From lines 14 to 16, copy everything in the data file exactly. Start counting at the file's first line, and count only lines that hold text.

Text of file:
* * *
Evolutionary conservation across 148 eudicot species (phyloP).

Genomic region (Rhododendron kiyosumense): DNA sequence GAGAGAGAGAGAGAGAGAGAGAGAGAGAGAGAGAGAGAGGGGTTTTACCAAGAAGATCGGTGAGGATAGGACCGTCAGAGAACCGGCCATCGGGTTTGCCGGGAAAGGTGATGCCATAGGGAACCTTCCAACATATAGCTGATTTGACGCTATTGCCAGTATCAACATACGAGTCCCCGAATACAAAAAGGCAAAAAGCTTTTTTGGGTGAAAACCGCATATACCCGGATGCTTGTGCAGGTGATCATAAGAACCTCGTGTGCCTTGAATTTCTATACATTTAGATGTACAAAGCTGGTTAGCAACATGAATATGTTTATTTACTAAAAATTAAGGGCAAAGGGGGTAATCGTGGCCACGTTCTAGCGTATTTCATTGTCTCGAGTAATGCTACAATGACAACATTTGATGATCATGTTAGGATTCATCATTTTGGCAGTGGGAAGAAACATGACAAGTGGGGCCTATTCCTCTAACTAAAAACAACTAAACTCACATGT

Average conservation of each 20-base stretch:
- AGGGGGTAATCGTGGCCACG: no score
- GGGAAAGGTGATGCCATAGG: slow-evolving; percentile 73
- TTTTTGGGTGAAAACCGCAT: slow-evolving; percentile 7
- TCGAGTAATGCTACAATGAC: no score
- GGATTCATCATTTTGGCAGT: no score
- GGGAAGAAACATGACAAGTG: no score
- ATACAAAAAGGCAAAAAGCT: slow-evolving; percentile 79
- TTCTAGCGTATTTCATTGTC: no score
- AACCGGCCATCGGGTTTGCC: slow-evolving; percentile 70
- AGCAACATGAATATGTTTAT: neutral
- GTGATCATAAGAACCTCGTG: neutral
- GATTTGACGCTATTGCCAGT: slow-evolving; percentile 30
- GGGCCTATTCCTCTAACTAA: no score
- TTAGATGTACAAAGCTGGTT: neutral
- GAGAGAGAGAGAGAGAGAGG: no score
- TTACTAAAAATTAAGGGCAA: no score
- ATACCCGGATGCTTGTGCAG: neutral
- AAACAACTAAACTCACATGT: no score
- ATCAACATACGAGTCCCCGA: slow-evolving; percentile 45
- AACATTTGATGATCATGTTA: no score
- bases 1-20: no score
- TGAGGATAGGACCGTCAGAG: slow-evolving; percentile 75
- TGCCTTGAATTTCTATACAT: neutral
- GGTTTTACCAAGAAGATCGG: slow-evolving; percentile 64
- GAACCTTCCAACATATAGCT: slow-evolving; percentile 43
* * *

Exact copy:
- GTGATCATAAGAACCTCGTG: neutral
- GATTTGACGCTATTGCCAGT: slow-evolving; percentile 30
- GGGCCTATTCCTCTAACTAA: no score